Take the 2-minute tour ×
Stack Overflow is a question and answer site for professional and enthusiast programmers. It's 100% free, no registration required.

Does there exist any asynchronous connectors to Mysql that can be used in C or C++? I'm looking for something that can be plugged into a reactor pattern written in Boost.Asio.

[Edit:] Running a synchronous connector in threads is not an option.

share|improve this question

7 Answers 7

up vote 5 down vote accepted

http://jan.kneschke.de/2008/9/9/async-mysql-queries-with-c-api http://forums.mysql.com/read.php?45,183339,183339 enjoy

share|improve this answer
1  
The blocking connect is a serious issue in this implementation, but nonetheless is seem to do what I originally requested. The drizzle project (launchpad.net/drizzle) is working on an async client that will be backwards compatible with Mysql (mentioned here: oddments.org/?p=20) –  Thomas Watnedal Oct 9 '08 at 8:05

I had a similar problem with a very different technologies: Twisted python (reactor-based IO) and sqlAlchemy (??). While searching for a solution, I found about an sAsync project that simply created a separate thread for sqlAlchemy and then responded to requests.

Given that ASIO is based on low level OS features (such as aio_read() or ReadFileEx() etc) and an OS-level reactor (or proactor, in Windows' case) I don't think you have another chance than emulating the 'asynchronousness' by similar means.

Running a synchronous connector in threads is not an option

Think about it: the libmysqlclient / mysqlclient.dll you're using makes synchronous socket calls. The OS scheduler will correctly switch to another thread until the I/O is finished, so what's the difference? (apart from the fact that you shouldn't make 2k threads for this..)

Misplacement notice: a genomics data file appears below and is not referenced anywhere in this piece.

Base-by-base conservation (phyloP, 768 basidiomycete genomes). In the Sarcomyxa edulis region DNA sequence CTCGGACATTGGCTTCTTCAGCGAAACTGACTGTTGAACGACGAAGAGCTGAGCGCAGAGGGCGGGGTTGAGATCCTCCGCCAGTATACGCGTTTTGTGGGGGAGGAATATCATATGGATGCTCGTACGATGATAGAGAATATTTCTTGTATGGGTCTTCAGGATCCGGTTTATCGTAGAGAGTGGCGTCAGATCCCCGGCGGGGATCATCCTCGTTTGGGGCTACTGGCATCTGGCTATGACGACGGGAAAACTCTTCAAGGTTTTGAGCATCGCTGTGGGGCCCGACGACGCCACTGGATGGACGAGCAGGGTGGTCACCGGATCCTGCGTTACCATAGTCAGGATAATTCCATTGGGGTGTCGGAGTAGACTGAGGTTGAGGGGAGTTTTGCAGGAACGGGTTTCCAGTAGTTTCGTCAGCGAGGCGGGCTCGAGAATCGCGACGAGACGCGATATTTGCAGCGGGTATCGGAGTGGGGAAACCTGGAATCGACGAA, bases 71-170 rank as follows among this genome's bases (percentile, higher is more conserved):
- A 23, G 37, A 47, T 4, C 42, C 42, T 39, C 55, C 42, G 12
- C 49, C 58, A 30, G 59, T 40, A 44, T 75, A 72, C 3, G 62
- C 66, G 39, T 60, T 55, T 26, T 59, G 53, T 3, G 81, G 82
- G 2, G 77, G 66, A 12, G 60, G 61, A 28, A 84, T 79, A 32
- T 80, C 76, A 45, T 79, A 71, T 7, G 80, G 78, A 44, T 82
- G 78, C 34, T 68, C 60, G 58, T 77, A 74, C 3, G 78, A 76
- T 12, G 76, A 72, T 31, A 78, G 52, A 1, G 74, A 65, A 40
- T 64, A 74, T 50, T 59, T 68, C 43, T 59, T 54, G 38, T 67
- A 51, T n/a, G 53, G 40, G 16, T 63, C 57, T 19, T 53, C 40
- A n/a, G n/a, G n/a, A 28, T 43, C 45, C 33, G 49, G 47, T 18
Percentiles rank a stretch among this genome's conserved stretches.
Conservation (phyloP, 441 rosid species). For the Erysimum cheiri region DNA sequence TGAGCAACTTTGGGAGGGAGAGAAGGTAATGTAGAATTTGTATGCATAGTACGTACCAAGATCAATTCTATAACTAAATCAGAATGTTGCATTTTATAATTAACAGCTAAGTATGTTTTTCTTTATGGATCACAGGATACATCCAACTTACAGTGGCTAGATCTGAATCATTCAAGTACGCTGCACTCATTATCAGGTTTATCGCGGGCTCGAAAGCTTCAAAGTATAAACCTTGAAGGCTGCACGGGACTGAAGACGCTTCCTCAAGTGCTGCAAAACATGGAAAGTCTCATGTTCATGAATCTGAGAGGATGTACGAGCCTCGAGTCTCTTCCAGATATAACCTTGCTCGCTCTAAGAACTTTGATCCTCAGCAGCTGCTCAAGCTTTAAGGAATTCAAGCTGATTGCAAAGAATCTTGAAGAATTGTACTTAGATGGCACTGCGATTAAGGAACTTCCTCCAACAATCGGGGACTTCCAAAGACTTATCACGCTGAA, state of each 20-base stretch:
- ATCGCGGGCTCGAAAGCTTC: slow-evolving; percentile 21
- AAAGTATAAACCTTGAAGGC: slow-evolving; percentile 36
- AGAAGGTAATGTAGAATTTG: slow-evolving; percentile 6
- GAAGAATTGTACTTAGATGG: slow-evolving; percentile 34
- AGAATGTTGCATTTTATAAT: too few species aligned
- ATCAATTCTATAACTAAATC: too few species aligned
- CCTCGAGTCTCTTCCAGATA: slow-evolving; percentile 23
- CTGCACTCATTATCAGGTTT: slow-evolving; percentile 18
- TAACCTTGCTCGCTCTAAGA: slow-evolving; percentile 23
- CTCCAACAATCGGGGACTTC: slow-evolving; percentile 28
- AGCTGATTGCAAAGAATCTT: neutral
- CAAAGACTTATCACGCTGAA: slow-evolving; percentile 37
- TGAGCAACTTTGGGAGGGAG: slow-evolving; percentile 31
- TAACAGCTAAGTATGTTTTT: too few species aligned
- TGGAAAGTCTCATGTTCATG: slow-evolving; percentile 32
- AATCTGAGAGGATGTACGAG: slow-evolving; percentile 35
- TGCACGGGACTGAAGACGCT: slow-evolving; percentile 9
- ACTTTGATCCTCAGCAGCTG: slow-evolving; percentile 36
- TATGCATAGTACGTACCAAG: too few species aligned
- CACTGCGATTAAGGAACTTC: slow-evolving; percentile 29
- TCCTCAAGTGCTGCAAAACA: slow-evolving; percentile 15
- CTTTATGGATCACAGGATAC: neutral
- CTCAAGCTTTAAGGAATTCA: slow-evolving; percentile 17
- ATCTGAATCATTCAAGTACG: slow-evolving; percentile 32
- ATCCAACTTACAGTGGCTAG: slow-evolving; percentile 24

Edit: mysql_real_connect() supports an UNIX socket parameter. You can supposedly read yourself from the mysql server port and write to that UNIX socket only using ASIO. Like a proxyfication.

share|improve this answer

[ Running a synchronous connector in threads is not an option Think about it: the libmysqlclient / mysqlclient.dll you're using makes synchronous socket calls. The OS scheduler will correctly switch to another thread until the I/O is finished]

This is bugging me! - the 'another thread' could as easily be a second sync. connection to mysql, and should be handled by mysql just as it would another client altogether? My gutfeel is that it should work using multiple threads.

share|improve this answer
1  
It will work in threads. But lets say that you want to have 100 connections vs one or more servers. Not that I imagine that anyone would do that, but accept it for the sake of the argument. Should I then spin up 100 thread (or even only 10 in a thread pool..)? Thats a fairly large overhead. –  Thomas Watnedal Oct 2 '08 at 13:38

MySQL Connector/C++ is a C++ implementation of JDBC 4.0

The reference customers who use MySQL Connector/C++ are: - OpenOffice - MySQL Workbench

Learn more: http://forums.mysql.com/read.php?167,221298

share|improve this answer

There is a project called DBSlayer that puts another layer in front of MySQL that you talk to through JSON. http://code.nytimes.com/projects/dbslayer

share|improve this answer

have you considered using libdrizzle? i have used only an old version, from when it was a separate project from drizzle, and i tested the asynchronous query features, but i never did any actual benchmarks worth mentioning.

share|improve this answer
    
I did take a quick look at the Drizzle project when I created this question (See my comment to the accepted answer). At that time they had an async client under way. I don't really know how that ended up. –  Thomas Watnedal Jun 3 '11 at 8:12

I think the only solution will be to create an asynchronous service that wraps a standard connector. You'll need to understand the ODBC APIs though.

share|improve this answer

Your Answer

 
discard

By posting your answer, you agree to the privacy policy and terms of service.

Not the answer you're looking for? Browse other questions tagged or ask your own question.